Big House is lost. That way of life is lost. At 71 now, I often mourn that loss and wish for those simpler times. They were simple, yes, but also harder. Cash was hard to come by. Credit, too. Goods had not yet flooded the market as they have now. Racism ran rampant, yes, and that’s a whole other story. But, many people could and did take a month’s vacation without worrying about their jobs. People lived with having less and made do. We fished, we swam, we spent time in the woods, we visited with friends, we grew and harvested food, and we ate well three times a day–together–with food freshly cooked that we shared. (No one had special meals made for them.) Life was not so “instant,” so fast, so connected in ways that have killed one’s privacy and time off. There was time for reflection before acting. Educated people were respected, even though some of the “educated” were sometimes thought to be a bit strange. Nevertheless, getting good grades in school was important.
Kindness was valued. Personal honor was valued. Community was supported. Winning was not ok if one cheated or lied to win. Sex was private and personal, and bodies and body parts were not flaunted. Polite language was demanded in mixed company. Of course people still “sinned” in those ways, but they were socially punished when they did. Those sanctions could last a life time if the deeds were severe enough.
Where are we now? Today’s politics tells it all. Kindness is not valued. Personal honor is not valued. Community is not supported when factions of it are called out for ridicule and demonization and when good people support this behavior because they believe that they, personally, will benefit. Cheating and lying are par for the course, and people do not care because they think they, personally, will benefit. Sex and body parts are flaunted–the wife of one presidential wannabe who has been married three times has naked, sexy pictures all over the internet. Polite language and manners are a thing of the past. Education and knowledge is demeaned; the hard work of learning about issues or government structures is not done. And the one candidate who “sins” in this way every day could win the GOP primary, though not, I think, the national election.
Indeed, it’s more clear every day that winning an election is more important than honor for many of these candidates and for their political party. Personal ego and preserving wealth for the wealthy has overridden community. The market, with all its mandates (like business driven health care/insurance) and controls (deep pockets in legal fights) and political money infusions, is winning. And we, all, will be further lost in this morass of false promises because the ends do not ever justify the means. No one can “lead” from inside such a morass.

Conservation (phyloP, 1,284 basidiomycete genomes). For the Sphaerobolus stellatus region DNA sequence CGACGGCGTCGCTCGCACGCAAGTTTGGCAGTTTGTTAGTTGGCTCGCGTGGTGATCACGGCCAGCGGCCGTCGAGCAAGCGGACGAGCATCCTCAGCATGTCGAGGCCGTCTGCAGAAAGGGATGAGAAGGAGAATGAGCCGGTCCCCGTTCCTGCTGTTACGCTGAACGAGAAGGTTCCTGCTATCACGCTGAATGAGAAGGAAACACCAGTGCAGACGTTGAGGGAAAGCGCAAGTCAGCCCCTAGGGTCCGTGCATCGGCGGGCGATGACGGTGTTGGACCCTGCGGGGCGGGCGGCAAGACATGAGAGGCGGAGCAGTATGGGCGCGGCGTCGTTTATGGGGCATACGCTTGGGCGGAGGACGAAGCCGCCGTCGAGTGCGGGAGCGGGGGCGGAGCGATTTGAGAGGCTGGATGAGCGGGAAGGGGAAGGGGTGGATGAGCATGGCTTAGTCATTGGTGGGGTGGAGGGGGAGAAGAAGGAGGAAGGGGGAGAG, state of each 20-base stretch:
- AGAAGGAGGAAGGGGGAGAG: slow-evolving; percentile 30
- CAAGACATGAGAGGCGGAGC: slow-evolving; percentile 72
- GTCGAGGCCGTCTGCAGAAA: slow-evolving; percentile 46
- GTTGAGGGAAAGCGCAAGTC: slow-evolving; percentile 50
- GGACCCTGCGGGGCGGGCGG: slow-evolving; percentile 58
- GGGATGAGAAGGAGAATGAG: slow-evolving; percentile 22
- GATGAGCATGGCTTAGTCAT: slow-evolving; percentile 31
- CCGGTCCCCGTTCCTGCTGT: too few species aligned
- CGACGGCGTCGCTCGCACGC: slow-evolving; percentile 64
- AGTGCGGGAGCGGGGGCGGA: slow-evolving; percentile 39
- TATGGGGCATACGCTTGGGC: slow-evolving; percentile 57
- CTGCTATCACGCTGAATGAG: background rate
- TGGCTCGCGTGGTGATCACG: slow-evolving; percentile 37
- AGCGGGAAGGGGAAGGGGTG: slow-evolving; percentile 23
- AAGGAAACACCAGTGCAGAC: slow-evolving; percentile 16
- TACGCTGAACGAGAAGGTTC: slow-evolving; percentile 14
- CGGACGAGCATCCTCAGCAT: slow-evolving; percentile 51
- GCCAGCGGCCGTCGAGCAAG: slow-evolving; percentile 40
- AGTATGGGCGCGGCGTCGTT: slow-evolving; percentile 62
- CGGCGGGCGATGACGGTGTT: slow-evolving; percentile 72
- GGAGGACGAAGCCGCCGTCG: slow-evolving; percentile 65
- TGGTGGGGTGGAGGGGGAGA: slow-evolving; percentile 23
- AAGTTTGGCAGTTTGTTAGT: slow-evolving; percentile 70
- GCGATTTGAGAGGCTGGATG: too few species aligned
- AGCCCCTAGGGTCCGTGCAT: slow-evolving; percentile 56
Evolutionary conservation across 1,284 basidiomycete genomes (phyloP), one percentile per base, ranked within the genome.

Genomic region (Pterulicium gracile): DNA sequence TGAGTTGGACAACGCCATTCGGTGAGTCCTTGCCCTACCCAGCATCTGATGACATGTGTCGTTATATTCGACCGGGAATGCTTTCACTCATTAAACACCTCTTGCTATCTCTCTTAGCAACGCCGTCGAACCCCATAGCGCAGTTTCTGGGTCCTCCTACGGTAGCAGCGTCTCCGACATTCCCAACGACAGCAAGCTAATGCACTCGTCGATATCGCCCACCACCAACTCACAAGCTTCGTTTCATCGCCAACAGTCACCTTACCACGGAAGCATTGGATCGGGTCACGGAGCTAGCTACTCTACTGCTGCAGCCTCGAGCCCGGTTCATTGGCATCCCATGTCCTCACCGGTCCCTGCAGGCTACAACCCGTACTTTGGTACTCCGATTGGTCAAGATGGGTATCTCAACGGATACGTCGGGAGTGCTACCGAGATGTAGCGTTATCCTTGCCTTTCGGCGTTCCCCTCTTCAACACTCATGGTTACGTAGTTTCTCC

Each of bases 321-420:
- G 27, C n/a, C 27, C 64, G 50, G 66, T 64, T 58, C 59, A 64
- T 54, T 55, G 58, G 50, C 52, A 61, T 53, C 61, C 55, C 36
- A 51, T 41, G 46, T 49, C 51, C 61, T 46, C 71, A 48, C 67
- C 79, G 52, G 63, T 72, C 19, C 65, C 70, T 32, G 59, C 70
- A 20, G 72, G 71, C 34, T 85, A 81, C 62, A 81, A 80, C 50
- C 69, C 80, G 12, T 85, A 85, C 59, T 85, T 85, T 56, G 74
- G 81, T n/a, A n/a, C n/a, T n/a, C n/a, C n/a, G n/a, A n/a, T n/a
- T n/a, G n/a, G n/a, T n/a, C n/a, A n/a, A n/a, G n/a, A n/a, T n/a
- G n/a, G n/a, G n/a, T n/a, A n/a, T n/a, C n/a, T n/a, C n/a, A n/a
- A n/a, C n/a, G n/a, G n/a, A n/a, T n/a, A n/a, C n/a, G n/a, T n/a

I want to go back…
…to my childhood days at Big House.
It was not a perfect time, but the rules were clear and the punishments clearer, and we were all better for them.
6 thoughts on “My Essays: Big House: Reynolds, Georgia”
Isn’t it wonderful when something as simple as a photo can become a trigger for so many memories: of a childhood, a time no longer achievable (or so it seems), an innocence – yet not without it’s lessons, and those individuals and incidents that had such a lasting influence on our lives today. One can hope that the memories our children and grandchildren take with them will also be thought of with equal fondness. However, most likely not, as I fear their memories of more recent times will be tainted in all the ways you’ve mentioned – with innocence being the first to go. The current political climate is a perfect example of how tainted and spoiled the air around us is.
Although I have no memories of Big House, I always heard Mema talk about it fondly and I loved hearing more about it from you. Thanks for sharing! ❤️
I’m going back (sort of) My husband has owned this Maine property for more than 50 years. We are raising some of the grandchildren here (they live with us temporarily). Our daughter has wanted to live in this location since 9 years old. Yes life is much more complicated with poor medical ins etc. But, we insist on living free anyway. It is good to live in America (especially Maine). Hope that we can keep up on taxes of 3.5 A in the middle of town. I call it my small farm now to start growing things (orchard, garden & preserving in the plans).
The younger generation is not so interested but perhaps as they age they will get the bug. M-E
What wonderful memories you have Louisa. Don’t ever lose them. They are very important to who you are and it shows.
Louisa I love your essay. Love love love!!!! I remember similar days on the farms of my uncles in Texas. After just going back for a funeral of one of my very close cousins I would pick that town in Texas if I ever moved again. So much family there and so many memories. Thanks for expressing all those feelings. I was agreeing with you as I read every word.
I too miss those days, with our tiny old shack of a farmhouse, all the fresh fruit and vegies and home grown meats we could eat. Right and wrong were very clear, then. Lots of memories!!
Thanks for reading my blog. It is good to know that others out there had similar childhood experiences, though living far apart.